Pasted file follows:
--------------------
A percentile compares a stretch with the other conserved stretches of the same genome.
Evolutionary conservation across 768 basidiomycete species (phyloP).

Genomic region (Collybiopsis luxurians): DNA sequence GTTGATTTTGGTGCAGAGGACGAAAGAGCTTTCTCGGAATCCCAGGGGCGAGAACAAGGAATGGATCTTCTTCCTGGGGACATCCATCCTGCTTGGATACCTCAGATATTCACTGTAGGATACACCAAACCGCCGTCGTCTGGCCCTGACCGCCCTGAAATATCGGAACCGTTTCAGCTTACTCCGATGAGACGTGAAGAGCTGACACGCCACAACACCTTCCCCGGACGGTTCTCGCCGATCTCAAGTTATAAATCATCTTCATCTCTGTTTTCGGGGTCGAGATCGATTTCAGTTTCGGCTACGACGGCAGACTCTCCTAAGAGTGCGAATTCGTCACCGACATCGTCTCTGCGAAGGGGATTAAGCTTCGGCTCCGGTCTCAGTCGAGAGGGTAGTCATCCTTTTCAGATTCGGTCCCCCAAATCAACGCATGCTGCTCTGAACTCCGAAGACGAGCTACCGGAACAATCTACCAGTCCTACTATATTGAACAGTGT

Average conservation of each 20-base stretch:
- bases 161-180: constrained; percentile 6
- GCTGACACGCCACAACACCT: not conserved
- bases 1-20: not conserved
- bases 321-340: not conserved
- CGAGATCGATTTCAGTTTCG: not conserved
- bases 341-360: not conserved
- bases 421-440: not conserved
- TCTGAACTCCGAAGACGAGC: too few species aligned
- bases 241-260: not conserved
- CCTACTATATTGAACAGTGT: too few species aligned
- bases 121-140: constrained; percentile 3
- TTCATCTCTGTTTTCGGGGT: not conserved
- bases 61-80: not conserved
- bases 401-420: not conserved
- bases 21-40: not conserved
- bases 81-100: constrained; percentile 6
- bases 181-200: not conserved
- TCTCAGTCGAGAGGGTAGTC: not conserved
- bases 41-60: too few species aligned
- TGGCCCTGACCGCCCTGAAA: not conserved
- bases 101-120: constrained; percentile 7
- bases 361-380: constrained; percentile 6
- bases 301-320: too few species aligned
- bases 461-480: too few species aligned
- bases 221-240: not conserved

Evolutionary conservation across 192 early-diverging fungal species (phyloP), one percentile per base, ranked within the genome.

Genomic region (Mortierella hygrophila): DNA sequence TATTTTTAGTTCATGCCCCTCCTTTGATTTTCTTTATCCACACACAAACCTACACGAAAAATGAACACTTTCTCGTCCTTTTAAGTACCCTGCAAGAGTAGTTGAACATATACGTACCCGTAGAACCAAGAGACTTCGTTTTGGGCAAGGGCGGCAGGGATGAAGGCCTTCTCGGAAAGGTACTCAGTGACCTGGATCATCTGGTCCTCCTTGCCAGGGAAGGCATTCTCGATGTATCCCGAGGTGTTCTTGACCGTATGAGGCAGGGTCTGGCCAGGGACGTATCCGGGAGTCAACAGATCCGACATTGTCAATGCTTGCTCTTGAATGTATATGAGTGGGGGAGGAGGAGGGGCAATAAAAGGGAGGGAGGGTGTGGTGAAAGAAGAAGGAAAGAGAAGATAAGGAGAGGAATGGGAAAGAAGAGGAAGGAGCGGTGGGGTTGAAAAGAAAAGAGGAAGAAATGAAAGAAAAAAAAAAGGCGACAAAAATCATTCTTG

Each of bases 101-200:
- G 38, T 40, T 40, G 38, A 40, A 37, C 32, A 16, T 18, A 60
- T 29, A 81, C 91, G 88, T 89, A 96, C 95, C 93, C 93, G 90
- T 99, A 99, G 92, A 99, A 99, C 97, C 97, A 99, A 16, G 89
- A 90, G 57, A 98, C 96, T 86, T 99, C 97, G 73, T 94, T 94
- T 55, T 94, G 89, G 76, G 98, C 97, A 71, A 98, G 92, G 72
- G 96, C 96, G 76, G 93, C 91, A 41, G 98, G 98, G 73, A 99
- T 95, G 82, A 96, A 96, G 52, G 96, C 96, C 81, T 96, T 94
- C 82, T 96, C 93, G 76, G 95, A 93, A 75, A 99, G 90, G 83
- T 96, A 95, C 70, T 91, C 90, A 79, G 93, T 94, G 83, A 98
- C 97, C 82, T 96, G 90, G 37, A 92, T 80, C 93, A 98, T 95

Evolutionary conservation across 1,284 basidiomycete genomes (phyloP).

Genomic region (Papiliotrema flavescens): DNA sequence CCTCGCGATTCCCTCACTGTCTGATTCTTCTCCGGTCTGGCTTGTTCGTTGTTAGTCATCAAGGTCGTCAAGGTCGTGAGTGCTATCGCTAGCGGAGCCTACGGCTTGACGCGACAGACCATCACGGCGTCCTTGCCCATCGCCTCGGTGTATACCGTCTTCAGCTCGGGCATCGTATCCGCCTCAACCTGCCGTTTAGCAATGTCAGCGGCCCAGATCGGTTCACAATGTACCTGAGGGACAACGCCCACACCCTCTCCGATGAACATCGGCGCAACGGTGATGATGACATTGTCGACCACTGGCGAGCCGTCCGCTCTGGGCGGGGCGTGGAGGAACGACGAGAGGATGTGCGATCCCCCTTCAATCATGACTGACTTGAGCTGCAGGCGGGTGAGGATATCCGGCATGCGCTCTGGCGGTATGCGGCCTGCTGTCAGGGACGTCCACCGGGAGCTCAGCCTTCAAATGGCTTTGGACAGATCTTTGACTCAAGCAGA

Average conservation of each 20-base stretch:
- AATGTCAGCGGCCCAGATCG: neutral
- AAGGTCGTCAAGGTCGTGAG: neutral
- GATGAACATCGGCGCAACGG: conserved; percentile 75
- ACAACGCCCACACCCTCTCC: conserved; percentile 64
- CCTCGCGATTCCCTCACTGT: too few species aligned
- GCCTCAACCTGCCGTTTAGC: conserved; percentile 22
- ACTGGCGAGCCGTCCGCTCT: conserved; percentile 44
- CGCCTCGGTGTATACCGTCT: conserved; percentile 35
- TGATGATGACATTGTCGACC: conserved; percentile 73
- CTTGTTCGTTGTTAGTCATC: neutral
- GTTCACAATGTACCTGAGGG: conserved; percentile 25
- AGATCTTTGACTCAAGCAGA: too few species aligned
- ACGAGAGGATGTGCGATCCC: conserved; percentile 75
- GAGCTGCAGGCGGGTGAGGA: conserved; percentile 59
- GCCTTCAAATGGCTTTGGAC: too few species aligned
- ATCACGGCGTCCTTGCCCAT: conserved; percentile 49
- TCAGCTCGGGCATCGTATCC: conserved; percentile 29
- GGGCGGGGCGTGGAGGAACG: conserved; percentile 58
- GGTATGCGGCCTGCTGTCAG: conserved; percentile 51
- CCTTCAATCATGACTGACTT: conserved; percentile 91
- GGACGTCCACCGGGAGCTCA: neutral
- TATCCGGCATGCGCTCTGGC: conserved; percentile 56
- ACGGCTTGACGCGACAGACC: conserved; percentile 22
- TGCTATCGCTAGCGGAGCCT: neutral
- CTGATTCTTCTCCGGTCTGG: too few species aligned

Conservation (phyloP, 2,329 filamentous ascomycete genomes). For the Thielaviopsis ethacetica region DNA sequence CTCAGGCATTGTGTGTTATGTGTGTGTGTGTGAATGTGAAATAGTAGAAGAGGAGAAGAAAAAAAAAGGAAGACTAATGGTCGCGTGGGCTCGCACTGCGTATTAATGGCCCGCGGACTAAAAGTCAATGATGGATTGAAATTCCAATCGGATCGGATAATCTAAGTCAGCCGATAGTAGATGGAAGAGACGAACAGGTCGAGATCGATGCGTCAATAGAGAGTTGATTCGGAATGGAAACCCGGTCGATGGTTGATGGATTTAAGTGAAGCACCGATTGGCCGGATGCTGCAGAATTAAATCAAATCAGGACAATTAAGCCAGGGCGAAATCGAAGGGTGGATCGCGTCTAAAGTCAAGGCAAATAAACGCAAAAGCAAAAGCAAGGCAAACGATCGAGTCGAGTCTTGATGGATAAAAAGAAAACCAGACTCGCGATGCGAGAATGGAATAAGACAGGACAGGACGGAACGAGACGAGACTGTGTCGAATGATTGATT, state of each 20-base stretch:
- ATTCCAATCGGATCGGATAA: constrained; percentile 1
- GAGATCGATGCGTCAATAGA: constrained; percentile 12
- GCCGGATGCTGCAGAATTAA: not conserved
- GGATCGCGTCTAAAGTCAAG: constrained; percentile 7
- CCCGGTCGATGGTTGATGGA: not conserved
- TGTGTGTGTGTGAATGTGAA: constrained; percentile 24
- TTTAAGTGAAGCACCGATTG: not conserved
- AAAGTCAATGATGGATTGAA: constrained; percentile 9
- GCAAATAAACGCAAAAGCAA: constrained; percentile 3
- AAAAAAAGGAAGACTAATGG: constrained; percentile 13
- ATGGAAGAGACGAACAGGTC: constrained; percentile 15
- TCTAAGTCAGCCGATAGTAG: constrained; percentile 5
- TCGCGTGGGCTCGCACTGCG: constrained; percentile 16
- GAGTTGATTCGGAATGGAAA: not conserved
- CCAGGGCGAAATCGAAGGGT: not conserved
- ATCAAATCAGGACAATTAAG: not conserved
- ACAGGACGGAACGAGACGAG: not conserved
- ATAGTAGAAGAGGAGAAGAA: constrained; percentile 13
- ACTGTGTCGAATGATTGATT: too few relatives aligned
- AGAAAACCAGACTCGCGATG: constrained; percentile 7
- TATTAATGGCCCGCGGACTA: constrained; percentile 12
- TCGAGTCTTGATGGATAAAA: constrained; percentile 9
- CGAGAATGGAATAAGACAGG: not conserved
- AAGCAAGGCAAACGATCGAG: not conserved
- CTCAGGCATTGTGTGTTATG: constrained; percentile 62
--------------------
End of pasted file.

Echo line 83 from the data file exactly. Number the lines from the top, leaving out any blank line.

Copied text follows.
- TCTAAGTCAGCCGATAGTAG: constrained; percentile 5